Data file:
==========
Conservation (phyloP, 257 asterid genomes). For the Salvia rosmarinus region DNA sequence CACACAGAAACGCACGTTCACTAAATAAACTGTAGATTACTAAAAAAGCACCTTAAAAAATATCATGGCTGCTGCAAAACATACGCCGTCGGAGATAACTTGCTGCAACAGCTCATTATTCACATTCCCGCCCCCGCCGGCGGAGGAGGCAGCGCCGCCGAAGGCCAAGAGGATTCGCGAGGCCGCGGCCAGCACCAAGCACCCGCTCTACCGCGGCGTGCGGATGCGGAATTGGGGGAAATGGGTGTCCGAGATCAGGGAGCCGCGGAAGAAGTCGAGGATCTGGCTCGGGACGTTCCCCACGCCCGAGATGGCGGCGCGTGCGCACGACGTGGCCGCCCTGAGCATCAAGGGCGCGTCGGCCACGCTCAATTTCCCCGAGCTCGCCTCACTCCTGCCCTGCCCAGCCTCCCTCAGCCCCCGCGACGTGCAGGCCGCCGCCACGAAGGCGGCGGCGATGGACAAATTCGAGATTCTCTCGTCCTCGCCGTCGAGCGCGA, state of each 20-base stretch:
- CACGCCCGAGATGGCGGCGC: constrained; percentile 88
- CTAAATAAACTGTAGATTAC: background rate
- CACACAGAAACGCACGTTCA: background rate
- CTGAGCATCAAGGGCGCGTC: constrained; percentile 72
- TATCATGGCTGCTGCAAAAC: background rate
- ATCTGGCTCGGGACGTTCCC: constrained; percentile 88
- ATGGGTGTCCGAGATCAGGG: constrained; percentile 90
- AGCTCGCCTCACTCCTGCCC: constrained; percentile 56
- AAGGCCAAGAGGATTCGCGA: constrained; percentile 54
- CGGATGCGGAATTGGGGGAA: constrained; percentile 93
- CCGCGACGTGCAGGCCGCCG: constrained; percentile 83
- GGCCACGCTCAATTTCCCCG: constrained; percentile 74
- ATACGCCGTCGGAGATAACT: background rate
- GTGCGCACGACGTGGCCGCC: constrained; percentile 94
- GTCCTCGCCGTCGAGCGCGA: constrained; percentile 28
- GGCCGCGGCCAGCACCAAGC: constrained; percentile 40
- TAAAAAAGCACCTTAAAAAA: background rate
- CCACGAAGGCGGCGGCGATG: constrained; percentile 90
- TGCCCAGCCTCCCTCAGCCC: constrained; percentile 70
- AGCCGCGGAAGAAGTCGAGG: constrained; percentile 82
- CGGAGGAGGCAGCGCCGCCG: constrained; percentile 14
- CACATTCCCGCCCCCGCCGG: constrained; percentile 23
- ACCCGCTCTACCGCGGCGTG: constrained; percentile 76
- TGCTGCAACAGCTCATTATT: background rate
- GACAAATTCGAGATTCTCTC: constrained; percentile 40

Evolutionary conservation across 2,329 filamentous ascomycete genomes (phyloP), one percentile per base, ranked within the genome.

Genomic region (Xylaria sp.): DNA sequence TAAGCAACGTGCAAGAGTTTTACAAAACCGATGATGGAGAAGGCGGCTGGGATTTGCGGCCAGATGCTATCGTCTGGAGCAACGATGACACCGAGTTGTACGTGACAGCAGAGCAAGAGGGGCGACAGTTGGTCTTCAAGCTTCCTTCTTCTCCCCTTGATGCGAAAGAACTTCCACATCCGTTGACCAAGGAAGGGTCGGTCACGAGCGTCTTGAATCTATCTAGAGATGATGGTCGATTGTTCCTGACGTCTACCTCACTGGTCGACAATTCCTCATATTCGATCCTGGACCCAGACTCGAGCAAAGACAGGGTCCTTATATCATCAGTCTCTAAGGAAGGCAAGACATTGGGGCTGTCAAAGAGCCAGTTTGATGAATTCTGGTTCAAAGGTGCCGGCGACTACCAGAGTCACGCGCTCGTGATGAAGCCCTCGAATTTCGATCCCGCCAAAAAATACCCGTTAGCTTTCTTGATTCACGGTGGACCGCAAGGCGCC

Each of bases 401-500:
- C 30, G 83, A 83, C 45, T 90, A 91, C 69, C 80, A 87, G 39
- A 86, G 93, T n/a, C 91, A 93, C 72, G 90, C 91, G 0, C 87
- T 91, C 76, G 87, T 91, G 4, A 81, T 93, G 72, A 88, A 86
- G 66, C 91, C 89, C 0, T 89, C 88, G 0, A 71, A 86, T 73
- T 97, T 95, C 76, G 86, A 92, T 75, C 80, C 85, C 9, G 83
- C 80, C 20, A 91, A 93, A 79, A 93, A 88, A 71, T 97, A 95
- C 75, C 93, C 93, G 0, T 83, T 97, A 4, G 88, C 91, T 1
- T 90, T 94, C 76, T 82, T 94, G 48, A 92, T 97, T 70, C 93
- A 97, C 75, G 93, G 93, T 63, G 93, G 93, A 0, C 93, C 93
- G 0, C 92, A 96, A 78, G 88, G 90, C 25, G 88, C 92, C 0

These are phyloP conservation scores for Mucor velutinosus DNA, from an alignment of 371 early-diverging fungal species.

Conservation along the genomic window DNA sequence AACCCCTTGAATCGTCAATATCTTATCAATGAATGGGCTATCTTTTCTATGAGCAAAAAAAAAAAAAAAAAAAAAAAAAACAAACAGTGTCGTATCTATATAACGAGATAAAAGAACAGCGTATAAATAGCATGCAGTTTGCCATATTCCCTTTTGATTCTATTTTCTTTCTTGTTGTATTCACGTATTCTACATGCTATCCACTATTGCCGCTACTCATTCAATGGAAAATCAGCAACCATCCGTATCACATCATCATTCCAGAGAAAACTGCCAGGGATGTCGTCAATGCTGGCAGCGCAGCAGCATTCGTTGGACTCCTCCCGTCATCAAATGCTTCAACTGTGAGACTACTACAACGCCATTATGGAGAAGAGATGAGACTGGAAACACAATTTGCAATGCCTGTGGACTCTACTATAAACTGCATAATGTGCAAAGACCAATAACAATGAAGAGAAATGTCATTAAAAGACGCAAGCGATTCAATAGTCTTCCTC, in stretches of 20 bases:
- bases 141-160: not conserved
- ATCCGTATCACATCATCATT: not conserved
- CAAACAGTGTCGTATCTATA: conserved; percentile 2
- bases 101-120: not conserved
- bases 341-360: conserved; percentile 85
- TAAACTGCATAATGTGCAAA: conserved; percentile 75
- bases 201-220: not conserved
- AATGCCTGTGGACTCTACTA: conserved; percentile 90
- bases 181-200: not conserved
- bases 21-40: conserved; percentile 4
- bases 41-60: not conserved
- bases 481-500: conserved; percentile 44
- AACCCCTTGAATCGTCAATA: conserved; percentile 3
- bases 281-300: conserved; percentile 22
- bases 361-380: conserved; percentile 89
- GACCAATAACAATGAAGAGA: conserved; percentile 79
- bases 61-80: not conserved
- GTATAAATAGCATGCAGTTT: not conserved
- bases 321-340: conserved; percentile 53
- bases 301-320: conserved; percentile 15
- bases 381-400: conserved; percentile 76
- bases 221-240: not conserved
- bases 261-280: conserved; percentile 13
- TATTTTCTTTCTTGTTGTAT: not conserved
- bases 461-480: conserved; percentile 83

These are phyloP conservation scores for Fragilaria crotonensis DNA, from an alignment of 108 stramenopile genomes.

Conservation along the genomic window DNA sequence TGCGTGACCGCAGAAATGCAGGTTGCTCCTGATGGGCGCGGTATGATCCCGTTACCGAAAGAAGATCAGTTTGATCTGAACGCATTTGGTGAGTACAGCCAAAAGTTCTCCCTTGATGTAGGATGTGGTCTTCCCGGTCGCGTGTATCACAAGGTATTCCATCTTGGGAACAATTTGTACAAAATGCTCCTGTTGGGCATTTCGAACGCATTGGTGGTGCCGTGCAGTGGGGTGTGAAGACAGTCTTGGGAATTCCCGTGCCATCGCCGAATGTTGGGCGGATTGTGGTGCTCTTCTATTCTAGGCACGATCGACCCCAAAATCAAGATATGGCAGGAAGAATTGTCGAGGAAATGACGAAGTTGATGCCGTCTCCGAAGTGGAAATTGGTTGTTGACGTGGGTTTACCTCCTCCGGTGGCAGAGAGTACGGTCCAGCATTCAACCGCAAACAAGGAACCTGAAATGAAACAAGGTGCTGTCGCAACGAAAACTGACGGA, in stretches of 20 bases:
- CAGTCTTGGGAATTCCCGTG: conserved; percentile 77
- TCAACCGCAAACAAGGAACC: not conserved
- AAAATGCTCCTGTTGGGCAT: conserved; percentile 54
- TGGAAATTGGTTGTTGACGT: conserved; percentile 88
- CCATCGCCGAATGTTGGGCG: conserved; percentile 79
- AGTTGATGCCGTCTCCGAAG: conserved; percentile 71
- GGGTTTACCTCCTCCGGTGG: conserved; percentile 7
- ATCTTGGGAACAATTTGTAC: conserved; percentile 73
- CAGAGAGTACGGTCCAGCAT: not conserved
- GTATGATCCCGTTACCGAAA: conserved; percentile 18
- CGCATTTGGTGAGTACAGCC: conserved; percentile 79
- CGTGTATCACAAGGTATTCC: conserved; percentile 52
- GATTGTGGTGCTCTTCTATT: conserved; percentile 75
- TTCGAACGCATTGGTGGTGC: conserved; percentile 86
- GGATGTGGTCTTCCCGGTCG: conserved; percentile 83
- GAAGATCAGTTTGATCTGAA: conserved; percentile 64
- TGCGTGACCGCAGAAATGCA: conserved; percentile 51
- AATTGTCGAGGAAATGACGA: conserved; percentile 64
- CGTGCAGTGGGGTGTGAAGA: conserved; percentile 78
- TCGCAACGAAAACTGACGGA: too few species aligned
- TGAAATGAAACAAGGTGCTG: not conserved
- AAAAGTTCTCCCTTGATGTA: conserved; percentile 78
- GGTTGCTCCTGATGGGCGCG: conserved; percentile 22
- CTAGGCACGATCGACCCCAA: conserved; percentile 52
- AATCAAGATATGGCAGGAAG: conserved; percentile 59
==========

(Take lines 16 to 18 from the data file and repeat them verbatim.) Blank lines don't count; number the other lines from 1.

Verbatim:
- GTCCTCGCCGTCGAGCGCGA: constrained; percentile 28
- GGCCGCGGCCAGCACCAAGC: constrained; percentile 40
- TAAAAAAGCACCTTAAAAAA: background rate